• SHARE

Roughly two out of three households responding to a recent survey said they were unconcerned about possible computer problems related to the start of 2000 and nearly 50 percent said they would not stock up on food and water as suggested by the government. With less than a month to go before the fated year rolls in, the results of a recent Kyodo News survey indicate many households are not prepared for a possible crisis situation, despite calls by Prime Minister Keizo Obuchi to “prepare for the unexpected.” The poll was conducted Nov. 17 to 22 on households of 200 men and women randomly selected from telephone books of major cities and prefectural capitals. Of the 200, 188 households replied that they knew what the Year 2000 problem was, indicating public awareness of the Y2K issue is high. However, the remaining 12 said they “had not heard of it” or “felt it did not concern them.” A total of 147 households said they did not harbor any Y2K fears, compared to 53 households that did. While some voiced concrete concerns such as fears over bank deposits, many just said they held a vague sense of anxiety. As to the government’s call for households to stock up on two or three days’ worth of food, water and medicine, 54 households said they did not know of the request. Another 102 households said they did not intend to stock up on such necessities. Of these households, many said they will have traditional New Year’s Day dishes, which usually last a few days, on hand. Others responded by saying they would manage even if something happened, and yet others brushed off the whole issue as “much ado about nothing.” Twenty-seven households said they were already prepared, of which 11 responded that they were always prepared for emergencies such as earthquakes. One 52-year-old man from Kanazawa, Ishikawa Prefecture, said his family always had a stockpile of 400 liters of water and rice and vegetables to last a month. Sixty-nine households said they plan to store some food, water and other basic necessities by year’s end, with some, like a 46-year-old man in Nara, saying they would keep some extra cash on hand as well. Most households surveyed — 177 — said they would spend the New Year’s holidays at home as usual. Seventeen said they decided to postpone trips, while some said they would go somewhere to “get away from the big city.” Firms in core social sectors such as finance, energy, information and traffic say they are fully prepared for possible confusion as some computer systems may fail or output erroneous data if they mistake the last two digits of 2000 as 1900. However, many experts point out that there is no telling what might go wrong, given the extent to which computers are linked to daily life.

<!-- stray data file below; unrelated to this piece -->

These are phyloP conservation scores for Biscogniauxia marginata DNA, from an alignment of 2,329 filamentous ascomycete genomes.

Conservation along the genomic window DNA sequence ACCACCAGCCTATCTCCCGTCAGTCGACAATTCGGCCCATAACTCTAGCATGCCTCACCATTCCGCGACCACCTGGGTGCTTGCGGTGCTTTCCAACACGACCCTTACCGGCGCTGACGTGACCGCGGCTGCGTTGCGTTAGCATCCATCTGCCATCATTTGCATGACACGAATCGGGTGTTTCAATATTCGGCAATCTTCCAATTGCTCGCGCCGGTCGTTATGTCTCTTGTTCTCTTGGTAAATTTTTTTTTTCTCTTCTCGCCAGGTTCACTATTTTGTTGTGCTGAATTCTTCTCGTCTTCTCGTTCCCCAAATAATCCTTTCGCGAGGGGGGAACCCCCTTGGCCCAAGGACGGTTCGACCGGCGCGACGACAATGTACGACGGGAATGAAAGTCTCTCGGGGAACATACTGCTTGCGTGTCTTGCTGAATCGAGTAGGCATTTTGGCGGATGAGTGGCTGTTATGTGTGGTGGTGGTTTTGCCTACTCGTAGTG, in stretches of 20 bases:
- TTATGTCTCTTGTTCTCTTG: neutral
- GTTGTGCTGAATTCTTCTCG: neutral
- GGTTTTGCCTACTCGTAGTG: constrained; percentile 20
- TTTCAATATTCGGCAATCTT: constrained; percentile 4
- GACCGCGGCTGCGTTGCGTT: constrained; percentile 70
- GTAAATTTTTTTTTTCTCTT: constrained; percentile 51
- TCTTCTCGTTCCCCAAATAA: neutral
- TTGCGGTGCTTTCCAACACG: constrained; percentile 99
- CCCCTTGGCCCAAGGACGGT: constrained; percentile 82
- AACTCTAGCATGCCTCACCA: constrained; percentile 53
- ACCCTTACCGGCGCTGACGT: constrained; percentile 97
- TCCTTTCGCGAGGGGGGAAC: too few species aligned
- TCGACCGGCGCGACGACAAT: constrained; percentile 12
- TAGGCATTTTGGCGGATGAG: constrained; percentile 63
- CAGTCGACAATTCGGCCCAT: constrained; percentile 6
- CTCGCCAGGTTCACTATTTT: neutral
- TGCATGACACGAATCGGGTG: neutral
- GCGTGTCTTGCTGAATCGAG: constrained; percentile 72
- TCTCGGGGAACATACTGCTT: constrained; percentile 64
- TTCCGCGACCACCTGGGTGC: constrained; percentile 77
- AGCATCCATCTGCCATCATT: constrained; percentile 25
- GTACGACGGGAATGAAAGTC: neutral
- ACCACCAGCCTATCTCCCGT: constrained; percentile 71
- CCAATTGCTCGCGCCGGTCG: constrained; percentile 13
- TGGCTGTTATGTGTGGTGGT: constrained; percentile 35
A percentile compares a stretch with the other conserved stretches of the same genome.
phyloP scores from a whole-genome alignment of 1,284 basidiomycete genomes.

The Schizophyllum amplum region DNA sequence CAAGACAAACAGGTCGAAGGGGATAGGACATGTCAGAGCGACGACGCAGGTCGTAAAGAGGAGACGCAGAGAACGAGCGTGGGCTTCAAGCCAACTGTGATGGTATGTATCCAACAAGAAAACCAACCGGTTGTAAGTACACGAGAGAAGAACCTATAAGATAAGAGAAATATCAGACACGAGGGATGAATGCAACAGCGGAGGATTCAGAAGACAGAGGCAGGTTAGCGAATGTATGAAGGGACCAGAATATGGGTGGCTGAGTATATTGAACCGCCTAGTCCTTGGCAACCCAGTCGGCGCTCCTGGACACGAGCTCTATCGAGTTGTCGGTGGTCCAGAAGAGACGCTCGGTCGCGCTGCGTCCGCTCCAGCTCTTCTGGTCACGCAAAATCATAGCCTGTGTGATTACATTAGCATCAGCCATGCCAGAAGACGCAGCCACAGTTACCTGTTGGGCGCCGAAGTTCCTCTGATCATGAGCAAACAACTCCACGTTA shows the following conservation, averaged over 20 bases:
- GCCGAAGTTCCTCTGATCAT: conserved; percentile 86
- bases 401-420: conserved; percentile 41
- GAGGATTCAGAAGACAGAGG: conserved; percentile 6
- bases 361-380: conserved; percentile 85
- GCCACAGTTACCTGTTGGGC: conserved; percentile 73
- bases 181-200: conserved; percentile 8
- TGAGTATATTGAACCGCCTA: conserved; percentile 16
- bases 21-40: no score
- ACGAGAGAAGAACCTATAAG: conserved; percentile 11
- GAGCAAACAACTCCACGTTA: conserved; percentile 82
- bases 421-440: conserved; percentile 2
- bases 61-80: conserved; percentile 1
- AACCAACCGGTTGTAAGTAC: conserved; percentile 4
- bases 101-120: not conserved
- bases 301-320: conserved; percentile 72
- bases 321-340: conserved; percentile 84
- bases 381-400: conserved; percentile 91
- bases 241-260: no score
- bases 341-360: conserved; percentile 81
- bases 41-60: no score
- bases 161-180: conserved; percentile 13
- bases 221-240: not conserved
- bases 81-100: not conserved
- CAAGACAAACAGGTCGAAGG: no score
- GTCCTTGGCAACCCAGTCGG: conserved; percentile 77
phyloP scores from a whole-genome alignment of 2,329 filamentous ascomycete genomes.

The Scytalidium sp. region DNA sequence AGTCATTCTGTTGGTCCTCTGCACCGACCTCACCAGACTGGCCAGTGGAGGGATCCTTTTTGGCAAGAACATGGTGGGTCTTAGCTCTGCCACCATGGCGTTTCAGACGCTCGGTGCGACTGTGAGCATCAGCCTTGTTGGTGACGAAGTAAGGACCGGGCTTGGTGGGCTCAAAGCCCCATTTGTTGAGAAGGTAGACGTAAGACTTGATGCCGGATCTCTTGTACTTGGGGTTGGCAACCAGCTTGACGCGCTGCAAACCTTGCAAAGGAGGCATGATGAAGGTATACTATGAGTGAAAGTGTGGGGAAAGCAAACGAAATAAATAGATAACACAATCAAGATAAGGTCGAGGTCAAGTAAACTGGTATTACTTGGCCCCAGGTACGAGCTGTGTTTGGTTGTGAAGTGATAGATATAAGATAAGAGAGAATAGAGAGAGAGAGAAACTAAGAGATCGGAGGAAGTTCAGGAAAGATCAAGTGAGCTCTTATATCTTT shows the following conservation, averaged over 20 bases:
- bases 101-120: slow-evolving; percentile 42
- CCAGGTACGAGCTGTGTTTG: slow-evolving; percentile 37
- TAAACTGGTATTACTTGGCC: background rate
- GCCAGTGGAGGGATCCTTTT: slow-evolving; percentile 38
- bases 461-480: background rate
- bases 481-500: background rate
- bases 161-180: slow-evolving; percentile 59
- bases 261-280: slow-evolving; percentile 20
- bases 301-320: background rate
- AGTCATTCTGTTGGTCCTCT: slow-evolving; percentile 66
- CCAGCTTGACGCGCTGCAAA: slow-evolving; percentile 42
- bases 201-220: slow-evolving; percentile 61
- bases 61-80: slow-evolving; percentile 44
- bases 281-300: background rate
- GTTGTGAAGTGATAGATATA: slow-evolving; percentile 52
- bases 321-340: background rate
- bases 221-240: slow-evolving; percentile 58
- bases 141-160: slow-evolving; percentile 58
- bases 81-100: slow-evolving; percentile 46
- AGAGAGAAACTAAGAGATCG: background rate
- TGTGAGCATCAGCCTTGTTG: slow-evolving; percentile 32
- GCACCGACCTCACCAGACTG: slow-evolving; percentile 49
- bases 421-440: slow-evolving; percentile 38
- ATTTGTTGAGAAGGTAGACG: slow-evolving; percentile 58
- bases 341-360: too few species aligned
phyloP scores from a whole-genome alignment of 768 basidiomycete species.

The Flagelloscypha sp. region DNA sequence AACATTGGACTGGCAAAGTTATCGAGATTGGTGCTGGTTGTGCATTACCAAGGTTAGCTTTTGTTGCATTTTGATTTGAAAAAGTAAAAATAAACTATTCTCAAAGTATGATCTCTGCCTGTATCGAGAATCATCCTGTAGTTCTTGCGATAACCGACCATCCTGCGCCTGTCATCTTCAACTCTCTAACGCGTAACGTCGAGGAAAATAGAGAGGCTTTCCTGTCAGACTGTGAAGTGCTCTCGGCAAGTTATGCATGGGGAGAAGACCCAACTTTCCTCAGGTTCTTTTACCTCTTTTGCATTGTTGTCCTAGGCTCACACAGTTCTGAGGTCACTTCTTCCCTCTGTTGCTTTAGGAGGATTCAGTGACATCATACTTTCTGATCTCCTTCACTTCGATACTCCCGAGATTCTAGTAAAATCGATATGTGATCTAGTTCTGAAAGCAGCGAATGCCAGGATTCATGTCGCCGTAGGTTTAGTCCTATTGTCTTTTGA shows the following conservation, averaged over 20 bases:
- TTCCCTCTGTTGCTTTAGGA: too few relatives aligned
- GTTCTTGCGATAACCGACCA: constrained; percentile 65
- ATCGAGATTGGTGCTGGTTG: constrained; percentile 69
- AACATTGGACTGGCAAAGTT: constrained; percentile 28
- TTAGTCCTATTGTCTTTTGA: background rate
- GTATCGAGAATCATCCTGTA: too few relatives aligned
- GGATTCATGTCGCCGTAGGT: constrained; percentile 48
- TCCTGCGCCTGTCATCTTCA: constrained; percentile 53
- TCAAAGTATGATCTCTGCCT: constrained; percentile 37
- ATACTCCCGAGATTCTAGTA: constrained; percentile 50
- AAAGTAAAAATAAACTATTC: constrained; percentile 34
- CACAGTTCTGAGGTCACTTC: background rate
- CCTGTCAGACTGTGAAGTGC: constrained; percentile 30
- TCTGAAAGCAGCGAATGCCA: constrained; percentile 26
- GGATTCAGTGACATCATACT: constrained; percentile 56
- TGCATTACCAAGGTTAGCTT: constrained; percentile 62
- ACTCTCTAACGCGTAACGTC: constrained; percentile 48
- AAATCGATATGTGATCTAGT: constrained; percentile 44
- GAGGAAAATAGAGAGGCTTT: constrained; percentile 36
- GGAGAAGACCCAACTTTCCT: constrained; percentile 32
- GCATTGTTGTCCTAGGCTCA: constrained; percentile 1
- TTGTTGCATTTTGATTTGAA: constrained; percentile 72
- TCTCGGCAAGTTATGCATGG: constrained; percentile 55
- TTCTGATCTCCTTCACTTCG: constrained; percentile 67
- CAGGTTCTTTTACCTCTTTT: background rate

In a time of both misinformation and too much information, quality journalism is more crucial than ever.
By subscribing, you can help us get the story right.

SUBSCRIBE NOW